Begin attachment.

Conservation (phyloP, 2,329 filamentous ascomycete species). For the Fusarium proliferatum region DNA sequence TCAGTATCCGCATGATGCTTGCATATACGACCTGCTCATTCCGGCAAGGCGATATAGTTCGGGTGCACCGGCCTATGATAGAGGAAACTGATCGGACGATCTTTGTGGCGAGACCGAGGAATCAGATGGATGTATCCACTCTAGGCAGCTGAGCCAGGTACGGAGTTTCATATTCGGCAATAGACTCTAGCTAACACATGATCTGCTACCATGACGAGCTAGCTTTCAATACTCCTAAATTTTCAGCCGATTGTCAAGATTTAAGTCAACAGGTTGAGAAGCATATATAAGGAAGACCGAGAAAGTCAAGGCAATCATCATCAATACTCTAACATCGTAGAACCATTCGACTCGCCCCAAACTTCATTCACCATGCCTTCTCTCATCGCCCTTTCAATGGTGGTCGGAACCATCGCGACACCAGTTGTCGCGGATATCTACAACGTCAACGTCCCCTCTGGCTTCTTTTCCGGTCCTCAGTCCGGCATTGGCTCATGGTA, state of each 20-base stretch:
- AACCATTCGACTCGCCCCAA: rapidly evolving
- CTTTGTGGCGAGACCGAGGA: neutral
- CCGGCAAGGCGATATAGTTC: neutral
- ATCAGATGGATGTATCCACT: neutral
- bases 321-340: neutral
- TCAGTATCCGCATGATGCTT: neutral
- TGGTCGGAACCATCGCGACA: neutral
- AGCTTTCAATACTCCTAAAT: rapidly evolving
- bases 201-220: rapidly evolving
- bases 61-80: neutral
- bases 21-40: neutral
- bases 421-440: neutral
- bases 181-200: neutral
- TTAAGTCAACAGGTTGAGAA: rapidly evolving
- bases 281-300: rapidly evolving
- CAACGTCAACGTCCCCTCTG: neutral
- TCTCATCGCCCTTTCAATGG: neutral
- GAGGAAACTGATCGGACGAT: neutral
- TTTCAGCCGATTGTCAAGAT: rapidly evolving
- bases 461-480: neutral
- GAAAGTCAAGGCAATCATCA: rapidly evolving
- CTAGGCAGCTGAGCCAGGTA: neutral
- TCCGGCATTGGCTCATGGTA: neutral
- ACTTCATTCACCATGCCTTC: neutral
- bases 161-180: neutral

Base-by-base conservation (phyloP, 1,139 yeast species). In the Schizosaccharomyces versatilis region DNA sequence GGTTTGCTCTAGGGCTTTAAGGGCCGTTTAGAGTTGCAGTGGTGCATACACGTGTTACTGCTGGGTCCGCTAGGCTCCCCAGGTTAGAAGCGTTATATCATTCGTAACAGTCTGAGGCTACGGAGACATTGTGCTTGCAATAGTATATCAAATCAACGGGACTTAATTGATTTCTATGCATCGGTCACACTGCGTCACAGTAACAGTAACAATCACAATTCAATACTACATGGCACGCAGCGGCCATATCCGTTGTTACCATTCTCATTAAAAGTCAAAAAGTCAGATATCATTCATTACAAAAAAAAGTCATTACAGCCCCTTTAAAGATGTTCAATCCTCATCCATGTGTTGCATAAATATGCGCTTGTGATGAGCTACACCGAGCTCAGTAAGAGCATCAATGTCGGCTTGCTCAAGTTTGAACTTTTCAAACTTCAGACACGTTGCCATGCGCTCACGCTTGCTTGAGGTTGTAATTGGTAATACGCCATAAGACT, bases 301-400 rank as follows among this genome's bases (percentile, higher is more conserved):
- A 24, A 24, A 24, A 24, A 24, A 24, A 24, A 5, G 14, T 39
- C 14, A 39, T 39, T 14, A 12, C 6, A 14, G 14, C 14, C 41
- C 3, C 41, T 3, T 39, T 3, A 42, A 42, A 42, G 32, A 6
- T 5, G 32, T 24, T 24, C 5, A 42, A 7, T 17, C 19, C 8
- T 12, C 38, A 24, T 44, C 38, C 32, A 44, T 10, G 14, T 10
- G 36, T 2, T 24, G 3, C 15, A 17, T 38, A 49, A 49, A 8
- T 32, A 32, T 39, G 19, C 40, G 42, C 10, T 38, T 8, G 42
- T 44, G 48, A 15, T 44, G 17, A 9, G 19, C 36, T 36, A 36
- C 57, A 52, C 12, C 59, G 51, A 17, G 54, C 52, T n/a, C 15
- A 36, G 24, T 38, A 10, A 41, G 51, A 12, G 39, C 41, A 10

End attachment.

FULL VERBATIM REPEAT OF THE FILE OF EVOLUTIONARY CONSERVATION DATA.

Conservation (phyloP, 2,329 filamentous ascomycete species). For the Fusarium proliferatum region DNA sequence TCAGTATCCGCATGATGCTTGCATATACGACCTGCTCATTCCGGCAAGGCGATATAGTTCGGGTGCACCGGCCTATGATAGAGGAAACTGATCGGACGATCTTTGTGGCGAGACCGAGGAATCAGATGGATGTATCCACTCTAGGCAGCTGAGCCAGGTACGGAGTTTCATATTCGGCAATAGACTCTAGCTAACACATGATCTGCTACCATGACGAGCTAGCTTTCAATACTCCTAAATTTTCAGCCGATTGTCAAGATTTAAGTCAACAGGTTGAGAAGCATATATAAGGAAGACCGAGAAAGTCAAGGCAATCATCATCAATACTCTAACATCGTAGAACCATTCGACTCGCCCCAAACTTCATTCACCATGCCTTCTCTCATCGCCCTTTCAATGGTGGTCGGAACCATCGCGACACCAGTTGTCGCGGATATCTACAACGTCAACGTCCCCTCTGGCTTCTTTTCCGGTCCTCAGTCCGGCATTGGCTCATGGTA, state of each 20-base stretch:
- AACCATTCGACTCGCCCCAA: rapidly evolving
- CTTTGTGGCGAGACCGAGGA: neutral
- CCGGCAAGGCGATATAGTTC: neutral
- ATCAGATGGATGTATCCACT: neutral
- bases 321-340: neutral
- TCAGTATCCGCATGATGCTT: neutral
- TGGTCGGAACCATCGCGACA: neutral
- AGCTTTCAATACTCCTAAAT: rapidly evolving
- bases 201-220: rapidly evolving
- bases 61-80: neutral
- bases 21-40: neutral
- bases 421-440: neutral
- bases 181-200: neutral
- TTAAGTCAACAGGTTGAGAA: rapidly evolving
- bases 281-300: rapidly evolving
- CAACGTCAACGTCCCCTCTG: neutral
- TCTCATCGCCCTTTCAATGG: neutral
- GAGGAAACTGATCGGACGAT: neutral
- TTTCAGCCGATTGTCAAGAT: rapidly evolving
- bases 461-480: neutral
- GAAAGTCAAGGCAATCATCA: rapidly evolving
- CTAGGCAGCTGAGCCAGGTA: neutral
- TCCGGCATTGGCTCATGGTA: neutral
- ACTTCATTCACCATGCCTTC: neutral
- bases 161-180: neutral

Base-by-base conservation (phyloP, 1,139 yeast species). In the Schizosaccharomyces versatilis region DNA sequence GGTTTGCTCTAGGGCTTTAAGGGCCGTTTAGAGTTGCAGTGGTGCATACACGTGTTACTGCTGGGTCCGCTAGGCTCCCCAGGTTAGAAGCGTTATATCATTCGTAACAGTCTGAGGCTACGGAGACATTGTGCTTGCAATAGTATATCAAATCAACGGGACTTAATTGATTTCTATGCATCGGTCACACTGCGTCACAGTAACAGTAACAATCACAATTCAATACTACATGGCACGCAGCGGCCATATCCGTTGTTACCATTCTCATTAAAAGTCAAAAAGTCAGATATCATTCATTACAAAAAAAAGTCATTACAGCCCCTTTAAAGATGTTCAATCCTCATCCATGTGTTGCATAAATATGCGCTTGTGATGAGCTACACCGAGCTCAGTAAGAGCATCAATGTCGGCTTGCTCAAGTTTGAACTTTTCAAACTTCAGACACGTTGCCATGCGCTCACGCTTGCTTGAGGTTGTAATTGGTAATACGCCATAAGACT, bases 301-400 rank as follows among this genome's bases (percentile, higher is more conserved):
- A 24, A 24, A 24, A 24, A 24, A 24, A 24, A 5, G 14, T 39
- C 14, A 39, T 39, T 14, A 12, C 6, A 14, G 14, C 14, C 41
- C 3, C 41, T 3, T 39, T 3, A 42, A 42, A 42, G 32, A 6
- T 5, G 32, T 24, T 24, C 5, A 42, A 7, T 17, C 19, C 8
- T 12, C 38, A 24, T 44, C 38, C 32, A 44, T 10, G 14, T 10
- G 36, T 2, T 24, G 3, C 15, A 17, T 38, A 49, A 49, A 8
- T 32, A 32, T 39, G 19, C 40, G 42, C 10, T 38, T 8, G 42
- T 44, G 48, A 15, T 44, G 17, A 9, G 19, C 36, T 36, A 36
- C 57, A 52, C 12, C 59, G 51, A 17, G 54, C 52, T n/a, C 15
- A 36, G 24, T 38, A 10, A 41, G 51, A 12, G 39, C 41, A 10